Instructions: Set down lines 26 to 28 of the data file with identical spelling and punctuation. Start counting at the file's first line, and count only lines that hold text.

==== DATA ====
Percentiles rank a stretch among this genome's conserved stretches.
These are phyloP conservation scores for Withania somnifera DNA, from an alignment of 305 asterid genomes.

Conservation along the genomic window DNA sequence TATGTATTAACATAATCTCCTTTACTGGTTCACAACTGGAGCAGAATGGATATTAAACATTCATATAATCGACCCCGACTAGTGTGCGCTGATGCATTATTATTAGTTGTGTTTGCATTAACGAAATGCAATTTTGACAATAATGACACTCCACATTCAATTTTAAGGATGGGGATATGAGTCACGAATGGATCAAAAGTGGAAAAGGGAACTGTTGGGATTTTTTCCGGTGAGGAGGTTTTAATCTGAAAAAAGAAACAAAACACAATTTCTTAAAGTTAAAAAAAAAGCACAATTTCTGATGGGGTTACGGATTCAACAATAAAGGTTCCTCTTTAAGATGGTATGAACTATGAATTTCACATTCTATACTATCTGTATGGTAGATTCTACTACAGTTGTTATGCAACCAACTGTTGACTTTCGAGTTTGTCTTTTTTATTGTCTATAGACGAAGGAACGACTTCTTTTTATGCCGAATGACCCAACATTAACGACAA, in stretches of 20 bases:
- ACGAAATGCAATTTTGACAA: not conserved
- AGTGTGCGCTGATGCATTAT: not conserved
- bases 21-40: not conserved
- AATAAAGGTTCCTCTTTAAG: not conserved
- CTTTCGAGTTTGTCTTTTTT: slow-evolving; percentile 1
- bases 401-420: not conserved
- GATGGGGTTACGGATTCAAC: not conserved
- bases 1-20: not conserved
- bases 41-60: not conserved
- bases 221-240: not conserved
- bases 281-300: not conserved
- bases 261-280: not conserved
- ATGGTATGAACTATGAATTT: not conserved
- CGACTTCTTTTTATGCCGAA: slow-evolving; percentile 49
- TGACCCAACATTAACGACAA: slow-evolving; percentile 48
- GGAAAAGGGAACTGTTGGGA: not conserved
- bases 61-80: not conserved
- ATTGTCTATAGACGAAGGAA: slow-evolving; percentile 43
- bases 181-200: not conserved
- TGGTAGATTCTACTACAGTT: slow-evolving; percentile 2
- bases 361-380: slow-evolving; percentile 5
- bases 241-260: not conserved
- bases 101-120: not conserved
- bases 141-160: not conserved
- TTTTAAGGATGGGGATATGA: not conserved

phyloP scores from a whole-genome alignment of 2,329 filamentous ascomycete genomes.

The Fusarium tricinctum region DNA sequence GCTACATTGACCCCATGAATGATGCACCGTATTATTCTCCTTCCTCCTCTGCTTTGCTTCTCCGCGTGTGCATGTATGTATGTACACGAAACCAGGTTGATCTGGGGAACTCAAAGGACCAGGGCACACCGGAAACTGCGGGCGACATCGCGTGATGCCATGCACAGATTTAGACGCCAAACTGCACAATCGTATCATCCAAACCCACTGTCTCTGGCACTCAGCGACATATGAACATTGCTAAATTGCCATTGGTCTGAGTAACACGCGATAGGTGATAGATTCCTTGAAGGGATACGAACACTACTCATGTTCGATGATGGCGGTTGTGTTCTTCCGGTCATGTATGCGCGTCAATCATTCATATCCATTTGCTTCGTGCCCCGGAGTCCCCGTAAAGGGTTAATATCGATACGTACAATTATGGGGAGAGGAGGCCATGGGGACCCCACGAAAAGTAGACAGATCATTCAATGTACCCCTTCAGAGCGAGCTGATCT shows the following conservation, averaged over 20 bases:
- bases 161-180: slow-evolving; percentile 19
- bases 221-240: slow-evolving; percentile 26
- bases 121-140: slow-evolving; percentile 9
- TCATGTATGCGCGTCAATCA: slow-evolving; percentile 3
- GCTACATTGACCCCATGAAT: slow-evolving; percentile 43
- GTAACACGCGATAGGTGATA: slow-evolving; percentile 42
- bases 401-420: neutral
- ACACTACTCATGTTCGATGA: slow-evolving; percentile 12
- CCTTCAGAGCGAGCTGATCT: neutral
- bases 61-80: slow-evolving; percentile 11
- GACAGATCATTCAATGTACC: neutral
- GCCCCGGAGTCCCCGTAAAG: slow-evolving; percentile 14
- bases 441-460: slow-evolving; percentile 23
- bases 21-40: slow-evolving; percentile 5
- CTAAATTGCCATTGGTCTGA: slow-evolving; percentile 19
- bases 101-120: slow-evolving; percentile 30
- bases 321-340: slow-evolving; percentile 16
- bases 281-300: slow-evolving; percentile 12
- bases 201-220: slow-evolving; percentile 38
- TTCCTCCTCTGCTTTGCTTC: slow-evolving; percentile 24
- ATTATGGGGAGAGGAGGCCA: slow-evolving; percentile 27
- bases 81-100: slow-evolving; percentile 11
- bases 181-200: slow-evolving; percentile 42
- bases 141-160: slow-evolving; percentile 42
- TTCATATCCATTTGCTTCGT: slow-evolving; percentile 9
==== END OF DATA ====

- bases 101-120: not conserved
- bases 141-160: not conserved
- TTTTAAGGATGGGGATATGA: not conserved